Bonds receive a graded rating that reflects the risk associated with investing in a bond

Bonds receive a graded rating that reflects the risk associated with investing in a bond

A bond’s coupon is the annual interest rate paid on the issuer’s borrowed money, generally paid out semi-annually on individual bonds. The coupon is always tied to a bond’s face or par value and is quoted as a percentage of par.

Say you invest $5,000 in a six-year bond paying a coupon rate of five percent per year, semi-annually. Assuming you hold the bond to maturity, you will receive 12 coupon payments of $125 each, or a total of $1,500.

Accrued interest is the interest that adds up (accrues) each day between coupon payments. If you sell a bond before it matures or buy a bond in the secondary market, you most likely will catch the bond between coupon payment dates. If you’re selling, you’re entitled to the price of the bond plus the accrued interest that the bond has earned up to the sale date. The buyer compensates you for this portion of the coupon interest, which generally is handled by adding the amount to the contract price of the bond.

Bonds that don’t make regular interest payments are called zero-coupon bonds – zeros, for short. As the name suggests, these are bonds that pay no coupon or interest. Instead of getting an interest payment, you buy the bond at a discount from the face value of the bond, and you are paid the face amount when the bond matures. payday loans TN For example, you might pay $3,500 to purchase a 20-year zero-coupon bond with a face value of $10,000.

What Is a Bond Rating Agency?

A bond rating agency assesses the financial strength of a company or government agency and its ability to meet debt payment obligations, then assigns it a grade that reflects the level of confidence an investor should have in that company or government agency.

The top-rated bonds get AAA or AA rating, meaning they are considered low risk. The A and BBB rated bonds are considered medium credit quality and anything below that is considered low quality or, what some investors refer to as junk bonds.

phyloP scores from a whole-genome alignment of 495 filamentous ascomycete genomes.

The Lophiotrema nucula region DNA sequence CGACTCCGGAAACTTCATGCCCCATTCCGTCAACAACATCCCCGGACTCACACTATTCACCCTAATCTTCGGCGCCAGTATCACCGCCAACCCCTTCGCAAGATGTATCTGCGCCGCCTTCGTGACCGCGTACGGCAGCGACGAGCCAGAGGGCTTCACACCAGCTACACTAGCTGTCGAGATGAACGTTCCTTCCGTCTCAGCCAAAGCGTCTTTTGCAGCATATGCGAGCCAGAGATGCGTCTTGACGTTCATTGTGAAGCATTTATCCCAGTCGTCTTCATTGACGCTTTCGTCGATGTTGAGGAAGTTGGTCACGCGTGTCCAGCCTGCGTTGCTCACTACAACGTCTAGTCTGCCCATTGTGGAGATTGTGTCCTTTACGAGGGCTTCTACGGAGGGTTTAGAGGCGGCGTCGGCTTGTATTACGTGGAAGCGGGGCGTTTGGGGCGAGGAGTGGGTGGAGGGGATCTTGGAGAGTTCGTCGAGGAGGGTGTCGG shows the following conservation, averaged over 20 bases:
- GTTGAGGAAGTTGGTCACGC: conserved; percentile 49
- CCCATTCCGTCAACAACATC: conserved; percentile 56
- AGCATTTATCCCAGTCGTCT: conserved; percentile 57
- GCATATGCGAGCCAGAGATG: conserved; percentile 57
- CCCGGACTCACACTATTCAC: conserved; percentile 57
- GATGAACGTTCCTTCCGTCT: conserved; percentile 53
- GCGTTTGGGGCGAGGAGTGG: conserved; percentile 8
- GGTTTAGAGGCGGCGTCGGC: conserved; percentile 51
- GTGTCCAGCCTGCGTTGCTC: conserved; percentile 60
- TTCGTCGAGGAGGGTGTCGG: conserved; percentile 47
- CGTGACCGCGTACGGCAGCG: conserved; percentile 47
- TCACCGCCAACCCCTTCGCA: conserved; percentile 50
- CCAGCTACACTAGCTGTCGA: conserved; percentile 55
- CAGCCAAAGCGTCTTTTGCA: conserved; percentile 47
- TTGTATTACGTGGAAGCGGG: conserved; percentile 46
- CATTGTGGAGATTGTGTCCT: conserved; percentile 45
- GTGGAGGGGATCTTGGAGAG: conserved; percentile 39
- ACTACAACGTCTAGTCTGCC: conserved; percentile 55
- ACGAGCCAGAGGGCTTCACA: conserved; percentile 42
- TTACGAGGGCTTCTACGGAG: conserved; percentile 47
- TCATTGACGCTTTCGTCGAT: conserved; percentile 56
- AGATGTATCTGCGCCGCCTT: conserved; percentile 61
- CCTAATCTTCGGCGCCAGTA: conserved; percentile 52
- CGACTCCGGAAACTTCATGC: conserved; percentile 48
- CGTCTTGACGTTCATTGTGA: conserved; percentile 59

There are three major credit rating agencies – Standard and Poor’s, Moody’s Investor Services, and Fitch Group – that are recognized by the U.S. Securities and Exchange Commission as the Nationally Recognized Statistical Rating Organizations. Morningstar has grown in status recently and could be considered the fourth primary rating agency.

Liquidation Preference

If the corporation or government agency that issued the bond goes bankrupt, it sells all its assets and pays back investors in a pre-determined order known as liquidation preference. The typical order is to start with senior debtors, which usually are bondholders and banks.

When senior debtors are paid, if there is money left over, it goes to the next category of investors, know as junior or subordinated debtors. These generally are large corporations or business entities. It’s possible that junior debtors will receive partial or no repayment at all.

What Are Bond Unit Investment Trusts?

A bond unit investment trust is a fixed portfolio of bond investments that are not traded, but rather held to maturity for a specified amount of time.

The length of time to maturity is set when the trust is formed and at the end of that, the investor receives his principal back, just as he would if investing in a single bond. Along the way, investors receive interest payments, typically on a monthly basis. This is considered a low-risk investment, though the fees associated with it can eat into the profits.

The bond unit investment trusts operate much like a mutual fund in the sense that you are investing in a large group of bonds and not just one. They are ideal for investors who want to spread their risk, but don’t have enough money or time to rate and select 10-15 different bonds to invest in.

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